“Why are you closing?” customers would ask as we filled their bags with 50% off books. “You always look so busy.”

We were profitable. We were out performing our plan, but it wasn’t enough to save us. “Over-expansion overseas,” we’d reply. “We don’t have the online presence.”

Funny how those were clear even then.

Despite what some claim e-books were not the cause of Borders' downfall. E-books weren’t even on the horizon. The first Kindle would not be released until November of that year.

Closing a store is heartbreaking. Not only do you have the lead up, where the feeling of something bad shadows ever move, but then you have the after. You have the weight of the questions asked - “Why? Where will you go? What will happen next? Will you discount even more?” - along with the boxes you will have to fill and the books you will have to strip.

Those Borders stores will be stripping a lot of books - romance, mystery, any genre where paperbacks are the size of choice to drop in your purse or tuck in your computer bag. As the New York Times points out “Borders was known as a retailer that took special care in selling paperbacks, and its promotion of certain titles could propel them to best-seller status.”

With Borders gone the print runs will be smaller and the market for new paperback titles will be reduced. The loss will be far-reaching.

But right now, it’s about the employees who have held on for months hoping for a continuance even while they knew the end was coming. It’s about the relief that they can finally cry openly about they changes they will need to make in their lives. It’s about the realization that some of these customers they have grown to care about will no longer be part of their daily routine.

When you close your store you want to believe you’ll stay in touch, that the heartache and sweat that went into those last few days will find you together. Maybe it will. Maybe it won’t.

But you’ll always have books.

I would like to believe that everyone remembers their first bookstore, and for the generation that has enjoyed Borders it will live on forever. For me a Borders always meant an escape from life’s pressures thanks to well stocked shelves and friendly people. A Borders in whatever city I was visiting meant a familiar place to go.

Thank you, Borders, for seeing me through the hard times, for giving me a job, and for being a place I could always find something to read. Thank you to those many thousands of booksellers who will continue to do their job until the end.

I’m sorry we had to part like this. Even as my store closed I had hope for the rest of you.

You can read more about the Borders closing at GalleyCat, or follow the topic on Twitter (#Borders and #ThankUBorders).



As I write this the Borders website has not reflected the liquidation on their main page. The About Us page only mentions the filing on February 16th. 

Monday, July 18, 2011

Feel that Heavenly fire...


Angel Burn by L.A. Weatherly:

Willow knows she’s different from other girls, and not just because she loves tinkering with cars. Willow has a gift. She can look into the future and know people’s dreams and hopes, their sorrows and regrets, just by touching them. She has no idea where this power comes from. But the assassin, Alex, does. Gorgeous, mysterious Alex knows more about Willow than Willow herself does. He knows that her powers link to dark and dangerous forces and that he’s one of the few humans left who can fight them. When Alex finds himself falling in love with his sworn enemy, he discovers that nothing is as it seems, least of all good and evil.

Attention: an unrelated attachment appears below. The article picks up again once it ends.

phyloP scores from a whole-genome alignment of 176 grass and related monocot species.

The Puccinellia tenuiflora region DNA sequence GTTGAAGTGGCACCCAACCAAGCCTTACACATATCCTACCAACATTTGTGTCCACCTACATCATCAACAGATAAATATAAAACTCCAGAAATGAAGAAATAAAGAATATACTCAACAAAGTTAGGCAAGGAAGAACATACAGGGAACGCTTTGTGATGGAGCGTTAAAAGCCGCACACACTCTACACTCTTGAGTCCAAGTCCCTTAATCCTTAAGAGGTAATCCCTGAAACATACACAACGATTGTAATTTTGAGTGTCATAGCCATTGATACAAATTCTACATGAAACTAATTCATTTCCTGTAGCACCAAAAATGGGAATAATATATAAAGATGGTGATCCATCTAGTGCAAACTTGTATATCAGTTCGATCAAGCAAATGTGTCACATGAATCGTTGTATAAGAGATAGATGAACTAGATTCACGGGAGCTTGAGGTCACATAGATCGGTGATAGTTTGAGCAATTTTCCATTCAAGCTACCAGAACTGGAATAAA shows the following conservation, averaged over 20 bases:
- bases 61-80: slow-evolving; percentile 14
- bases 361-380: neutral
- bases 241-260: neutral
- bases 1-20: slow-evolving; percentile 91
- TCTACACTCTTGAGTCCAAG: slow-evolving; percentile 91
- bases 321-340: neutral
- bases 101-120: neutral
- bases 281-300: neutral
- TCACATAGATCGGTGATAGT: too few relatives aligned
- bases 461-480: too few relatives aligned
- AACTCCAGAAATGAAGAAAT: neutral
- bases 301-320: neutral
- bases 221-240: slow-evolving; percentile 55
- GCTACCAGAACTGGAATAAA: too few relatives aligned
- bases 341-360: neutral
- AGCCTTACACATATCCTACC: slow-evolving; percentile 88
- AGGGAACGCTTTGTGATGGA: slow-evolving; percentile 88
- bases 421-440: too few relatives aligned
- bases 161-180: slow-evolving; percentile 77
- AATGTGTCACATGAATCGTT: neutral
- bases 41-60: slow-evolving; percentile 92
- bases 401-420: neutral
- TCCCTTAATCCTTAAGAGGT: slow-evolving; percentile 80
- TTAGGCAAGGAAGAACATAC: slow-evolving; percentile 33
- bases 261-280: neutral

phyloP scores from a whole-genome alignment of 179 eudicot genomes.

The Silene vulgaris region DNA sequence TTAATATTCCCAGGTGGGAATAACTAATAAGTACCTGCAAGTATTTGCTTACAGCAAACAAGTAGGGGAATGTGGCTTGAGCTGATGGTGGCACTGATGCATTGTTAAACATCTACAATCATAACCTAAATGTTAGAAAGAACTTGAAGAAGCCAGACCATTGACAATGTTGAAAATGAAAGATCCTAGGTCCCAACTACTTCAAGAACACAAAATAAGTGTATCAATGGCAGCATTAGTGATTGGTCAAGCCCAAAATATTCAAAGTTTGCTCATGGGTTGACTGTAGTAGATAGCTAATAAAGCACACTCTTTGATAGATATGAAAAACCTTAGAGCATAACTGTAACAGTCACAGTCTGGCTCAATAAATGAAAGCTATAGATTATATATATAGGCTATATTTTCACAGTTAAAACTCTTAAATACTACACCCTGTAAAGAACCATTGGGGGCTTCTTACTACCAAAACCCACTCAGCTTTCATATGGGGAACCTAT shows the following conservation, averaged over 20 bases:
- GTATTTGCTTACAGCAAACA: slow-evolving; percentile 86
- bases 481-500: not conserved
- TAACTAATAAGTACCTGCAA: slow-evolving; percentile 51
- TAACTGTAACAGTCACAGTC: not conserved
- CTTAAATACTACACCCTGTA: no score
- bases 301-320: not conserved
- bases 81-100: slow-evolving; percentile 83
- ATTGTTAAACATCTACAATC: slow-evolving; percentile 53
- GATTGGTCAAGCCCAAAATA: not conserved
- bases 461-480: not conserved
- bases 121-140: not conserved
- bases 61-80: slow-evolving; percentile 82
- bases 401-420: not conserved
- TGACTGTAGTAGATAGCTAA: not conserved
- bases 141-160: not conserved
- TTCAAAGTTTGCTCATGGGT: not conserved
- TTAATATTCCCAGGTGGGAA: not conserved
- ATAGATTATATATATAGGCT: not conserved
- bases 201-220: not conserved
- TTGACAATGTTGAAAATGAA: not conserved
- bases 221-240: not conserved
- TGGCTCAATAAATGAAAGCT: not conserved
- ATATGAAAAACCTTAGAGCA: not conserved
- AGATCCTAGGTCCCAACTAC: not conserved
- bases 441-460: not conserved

In the first book in an action-packed romantic trilogy, L. A. Weatherly sends readers on a thrill ride of a road trip — and depicts the human race at the brink of a future as catastrophic as it is deceptively beautiful.

Summary from GoodReads.

While reading Angel Burn by L.A. Weatherly, I was struck by how easily this could have transitioned to the adult Urban Fantasy market. Despite being teens, both main characters act older due to the situations they’ve experienced. It would be easy to just age the main characters up a few years and let them follow through on certain actions, and voila! This book could go live in a second section at the bookstore.  Really, I mean it. The characters – one of whom is a trained killer – experience end of the world making events and make decisions in accordance with these situations. While Willow certainly reads younger than Alex, one could argue that it’s due to her lack of life outside her small town, not age. The resulting story manages to overcome a few faltering steps to tell a compelling adventure.

Here’s the deal: Willow is one of those girls. You know, the ones that wear funky retro clothes and work on cars. She’s an outsider, who makes herself even more of one by acting as the living, breathing Oracle of Pawtucket , NY. Sure, her classmates value her ability to divine what college will accept their middling grade point average, but they are just not that excited to invite her to the next beer bash. The exception to this is her one and only friend Nina who accepts Willow for who she is because she doesn’t believe in all that fortune telling nonsense.

Obviously this makes it a little hard for Willow to share the burden of the darker futures she foresees. With her Mom mostly off in la la land (see: semi functional coma), and her aunt resentful of her presence, Willow has pretty much been making her own decisions for years, which is why she barely hesitates to give a reading to her popular classmate Beth. Instead of seeing SATs and college admissions, her vision shows the impossible: Beth has seen and interacted with an Angel – one who is sucking the energy from her with every meeting.